As you walk away from the latest fight with your spouse, you start fuming: “He makes me so mad!” or “Who does she think she is?” You reach for your phone to vent to your friends on Facebook.

Stop! Before you start typing, you should know that Facebook is not as safe of an outlet as you may think. In fact, posting on Facebook could cause more family turmoil, lead to uncomfortable situations with your friends, and may even hurt your divorce settlement:

1. It’s not fair to your family.

Are your children Facebook friends with you? What about your in-laws or other family members? While they may already know that you are having marital difficulties, they don’t need to be privy to your every rant against your spouse. 

It’s especially vital that your children not see such posts. Keep in mind that although you are not happy with your spouse right now, he or she is still an integral part of your child’s life, and making derogatory comments about your spouse could also wound your child.

2. It makes friends uncomfortable.

If you’ve been married for any length of time, chances are that many of your acquaintances on Facebook also know your spouse. They may still like both of you, and it’s not fair to put them in a spot where they have to choose between you and your spouse. 

What’s more, saying nasty things about your spouse on Facebook could actually make those friends dislike you more than your spouse. At the very least, it will likely make them feel very uncomfortable.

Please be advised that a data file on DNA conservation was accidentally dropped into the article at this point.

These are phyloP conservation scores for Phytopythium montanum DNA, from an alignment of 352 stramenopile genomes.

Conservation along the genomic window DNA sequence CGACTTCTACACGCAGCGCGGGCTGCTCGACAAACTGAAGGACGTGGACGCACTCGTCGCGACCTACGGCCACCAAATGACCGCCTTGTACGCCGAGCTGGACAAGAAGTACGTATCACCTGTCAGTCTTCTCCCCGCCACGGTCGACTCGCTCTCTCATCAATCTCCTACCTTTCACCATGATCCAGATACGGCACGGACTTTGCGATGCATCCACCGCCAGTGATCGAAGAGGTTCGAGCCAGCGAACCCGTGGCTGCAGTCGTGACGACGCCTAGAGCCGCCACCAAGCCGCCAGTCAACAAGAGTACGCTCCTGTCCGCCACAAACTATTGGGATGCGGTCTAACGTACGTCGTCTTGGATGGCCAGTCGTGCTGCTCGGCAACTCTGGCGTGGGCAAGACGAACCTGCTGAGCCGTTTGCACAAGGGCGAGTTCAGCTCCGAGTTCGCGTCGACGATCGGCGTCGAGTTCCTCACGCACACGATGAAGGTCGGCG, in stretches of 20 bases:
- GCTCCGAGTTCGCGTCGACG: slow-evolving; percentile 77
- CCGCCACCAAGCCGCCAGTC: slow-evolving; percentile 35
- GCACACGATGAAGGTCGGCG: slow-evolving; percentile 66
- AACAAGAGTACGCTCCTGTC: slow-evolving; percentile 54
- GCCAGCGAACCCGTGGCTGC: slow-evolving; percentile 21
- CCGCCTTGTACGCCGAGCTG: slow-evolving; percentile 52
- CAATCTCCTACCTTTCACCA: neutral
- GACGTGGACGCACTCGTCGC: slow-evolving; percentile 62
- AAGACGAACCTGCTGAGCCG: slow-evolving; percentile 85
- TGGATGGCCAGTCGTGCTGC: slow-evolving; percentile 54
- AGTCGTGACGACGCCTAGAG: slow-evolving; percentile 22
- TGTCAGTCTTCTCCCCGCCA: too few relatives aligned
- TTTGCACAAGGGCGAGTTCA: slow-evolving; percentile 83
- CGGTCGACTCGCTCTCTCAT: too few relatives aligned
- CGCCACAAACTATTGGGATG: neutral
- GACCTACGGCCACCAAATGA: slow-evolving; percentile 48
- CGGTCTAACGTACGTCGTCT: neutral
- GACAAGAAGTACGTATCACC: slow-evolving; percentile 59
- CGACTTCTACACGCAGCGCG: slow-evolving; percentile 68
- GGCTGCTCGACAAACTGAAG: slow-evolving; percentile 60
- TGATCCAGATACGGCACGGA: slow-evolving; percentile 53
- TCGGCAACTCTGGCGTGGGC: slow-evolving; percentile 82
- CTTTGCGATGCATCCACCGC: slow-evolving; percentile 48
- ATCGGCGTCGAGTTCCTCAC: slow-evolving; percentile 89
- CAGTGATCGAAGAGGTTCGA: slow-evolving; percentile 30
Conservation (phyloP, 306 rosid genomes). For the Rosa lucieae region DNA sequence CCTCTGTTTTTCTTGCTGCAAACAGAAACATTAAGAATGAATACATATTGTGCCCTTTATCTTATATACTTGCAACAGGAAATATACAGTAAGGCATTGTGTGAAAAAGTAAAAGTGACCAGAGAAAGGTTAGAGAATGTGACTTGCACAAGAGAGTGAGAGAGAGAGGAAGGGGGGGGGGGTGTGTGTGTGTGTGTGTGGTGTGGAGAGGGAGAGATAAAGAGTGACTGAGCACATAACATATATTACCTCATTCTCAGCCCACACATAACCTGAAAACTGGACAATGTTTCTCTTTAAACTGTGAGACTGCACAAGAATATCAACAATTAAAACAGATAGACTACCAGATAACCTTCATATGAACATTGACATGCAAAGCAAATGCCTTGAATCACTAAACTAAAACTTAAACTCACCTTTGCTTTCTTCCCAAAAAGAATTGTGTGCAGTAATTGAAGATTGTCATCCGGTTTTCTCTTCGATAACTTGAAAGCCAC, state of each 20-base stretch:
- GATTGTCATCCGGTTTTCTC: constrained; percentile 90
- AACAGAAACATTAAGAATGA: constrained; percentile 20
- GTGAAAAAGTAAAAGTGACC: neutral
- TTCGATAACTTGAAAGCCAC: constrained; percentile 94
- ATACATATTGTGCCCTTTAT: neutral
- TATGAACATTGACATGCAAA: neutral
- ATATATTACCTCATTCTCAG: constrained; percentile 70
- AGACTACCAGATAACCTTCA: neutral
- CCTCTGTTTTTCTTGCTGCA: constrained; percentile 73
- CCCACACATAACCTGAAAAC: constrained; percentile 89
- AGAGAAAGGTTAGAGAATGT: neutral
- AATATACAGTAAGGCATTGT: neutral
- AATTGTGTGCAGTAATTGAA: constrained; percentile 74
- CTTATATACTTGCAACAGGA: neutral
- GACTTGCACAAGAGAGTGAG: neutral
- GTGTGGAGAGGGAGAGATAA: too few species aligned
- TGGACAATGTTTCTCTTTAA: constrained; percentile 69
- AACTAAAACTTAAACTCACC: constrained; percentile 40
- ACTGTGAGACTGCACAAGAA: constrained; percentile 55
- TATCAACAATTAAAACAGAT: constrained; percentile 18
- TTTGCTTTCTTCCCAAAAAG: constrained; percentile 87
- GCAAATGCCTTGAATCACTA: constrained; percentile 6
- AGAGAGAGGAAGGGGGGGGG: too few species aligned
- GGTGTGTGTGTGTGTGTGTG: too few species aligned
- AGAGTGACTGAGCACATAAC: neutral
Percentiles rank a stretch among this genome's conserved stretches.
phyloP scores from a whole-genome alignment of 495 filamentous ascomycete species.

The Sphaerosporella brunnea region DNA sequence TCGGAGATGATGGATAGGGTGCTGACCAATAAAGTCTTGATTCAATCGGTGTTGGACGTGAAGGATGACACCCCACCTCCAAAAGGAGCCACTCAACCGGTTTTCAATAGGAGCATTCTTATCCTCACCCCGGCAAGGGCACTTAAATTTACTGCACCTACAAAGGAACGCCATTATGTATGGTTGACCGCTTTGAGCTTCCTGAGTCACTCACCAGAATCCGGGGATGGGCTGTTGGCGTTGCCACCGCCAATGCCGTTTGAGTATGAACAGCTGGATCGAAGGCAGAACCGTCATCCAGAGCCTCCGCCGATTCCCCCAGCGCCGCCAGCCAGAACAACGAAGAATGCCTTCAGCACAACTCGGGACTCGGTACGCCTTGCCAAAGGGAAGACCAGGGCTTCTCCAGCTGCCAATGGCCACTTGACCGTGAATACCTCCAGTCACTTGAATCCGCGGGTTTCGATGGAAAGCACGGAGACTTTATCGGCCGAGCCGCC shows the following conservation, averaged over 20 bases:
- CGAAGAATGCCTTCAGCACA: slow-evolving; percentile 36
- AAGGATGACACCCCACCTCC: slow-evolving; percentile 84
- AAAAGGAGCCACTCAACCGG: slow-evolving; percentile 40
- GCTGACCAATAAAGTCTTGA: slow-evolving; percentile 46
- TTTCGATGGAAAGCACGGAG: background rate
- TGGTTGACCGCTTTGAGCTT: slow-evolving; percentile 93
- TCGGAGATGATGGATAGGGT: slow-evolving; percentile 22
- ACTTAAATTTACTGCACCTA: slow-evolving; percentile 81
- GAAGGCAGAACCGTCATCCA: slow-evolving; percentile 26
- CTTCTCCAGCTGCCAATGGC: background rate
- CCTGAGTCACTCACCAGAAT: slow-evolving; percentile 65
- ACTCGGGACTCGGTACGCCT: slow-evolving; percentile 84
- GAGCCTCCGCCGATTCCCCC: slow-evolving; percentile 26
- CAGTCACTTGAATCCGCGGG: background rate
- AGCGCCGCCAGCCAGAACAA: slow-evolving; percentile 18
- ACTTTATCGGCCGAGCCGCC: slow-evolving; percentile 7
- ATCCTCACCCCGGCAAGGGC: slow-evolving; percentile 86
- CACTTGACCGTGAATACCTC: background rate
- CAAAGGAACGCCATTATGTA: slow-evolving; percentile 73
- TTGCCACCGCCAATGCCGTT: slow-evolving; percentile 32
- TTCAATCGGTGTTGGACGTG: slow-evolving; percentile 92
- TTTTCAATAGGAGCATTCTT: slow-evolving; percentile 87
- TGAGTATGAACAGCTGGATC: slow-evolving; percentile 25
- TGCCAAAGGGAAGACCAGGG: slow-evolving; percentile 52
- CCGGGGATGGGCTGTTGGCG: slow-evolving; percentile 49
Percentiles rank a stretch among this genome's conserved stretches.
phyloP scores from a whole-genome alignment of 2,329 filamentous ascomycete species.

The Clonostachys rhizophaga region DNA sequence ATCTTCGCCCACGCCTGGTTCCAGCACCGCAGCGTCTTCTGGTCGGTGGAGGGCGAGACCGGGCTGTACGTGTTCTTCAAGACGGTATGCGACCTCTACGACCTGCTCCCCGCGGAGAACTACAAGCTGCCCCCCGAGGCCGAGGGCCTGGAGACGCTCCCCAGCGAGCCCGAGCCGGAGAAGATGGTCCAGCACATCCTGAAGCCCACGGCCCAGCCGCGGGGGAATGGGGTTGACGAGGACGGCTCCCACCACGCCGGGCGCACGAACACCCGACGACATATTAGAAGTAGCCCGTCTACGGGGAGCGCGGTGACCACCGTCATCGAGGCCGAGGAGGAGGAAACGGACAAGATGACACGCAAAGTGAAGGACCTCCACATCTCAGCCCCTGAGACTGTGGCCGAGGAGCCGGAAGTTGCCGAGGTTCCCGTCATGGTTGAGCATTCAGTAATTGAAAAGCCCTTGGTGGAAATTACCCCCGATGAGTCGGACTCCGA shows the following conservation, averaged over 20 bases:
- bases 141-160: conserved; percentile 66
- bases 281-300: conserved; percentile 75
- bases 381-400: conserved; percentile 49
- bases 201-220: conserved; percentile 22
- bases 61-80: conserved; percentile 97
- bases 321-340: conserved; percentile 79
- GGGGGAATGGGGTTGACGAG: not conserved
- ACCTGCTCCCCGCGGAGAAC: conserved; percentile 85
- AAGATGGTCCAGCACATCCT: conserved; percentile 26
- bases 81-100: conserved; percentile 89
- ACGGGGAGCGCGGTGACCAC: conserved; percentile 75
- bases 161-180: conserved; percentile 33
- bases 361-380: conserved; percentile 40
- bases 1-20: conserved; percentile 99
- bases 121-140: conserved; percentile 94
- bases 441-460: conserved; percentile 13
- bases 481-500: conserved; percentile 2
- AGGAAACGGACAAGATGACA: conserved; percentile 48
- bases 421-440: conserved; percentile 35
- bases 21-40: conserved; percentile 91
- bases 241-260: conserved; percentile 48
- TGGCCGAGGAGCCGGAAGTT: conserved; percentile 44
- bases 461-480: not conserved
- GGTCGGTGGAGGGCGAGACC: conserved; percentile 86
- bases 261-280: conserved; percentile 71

When you feel the need to vent, do it in the privacy of a close friend or two.

3. It could hurt your Maryland divorce settlement.    

What you post on Facebook could potentially turn into evidence in the courtroom. You’d be surprised at what seemingly benign comments could clue in a judge as to your intentions or deceitfulness.

Remember that you are still settling the terms of your divorce, including such hot-topic issues as alimony, child support, child custody, who gets the house or car, etc. You don’t want to do or write anything that could jeopardize your right to a fair deal in the settlement.

For more information on what not to do in Maryland divorce court, contact an experienced Maryland divorce attorney today at 800-875-9700.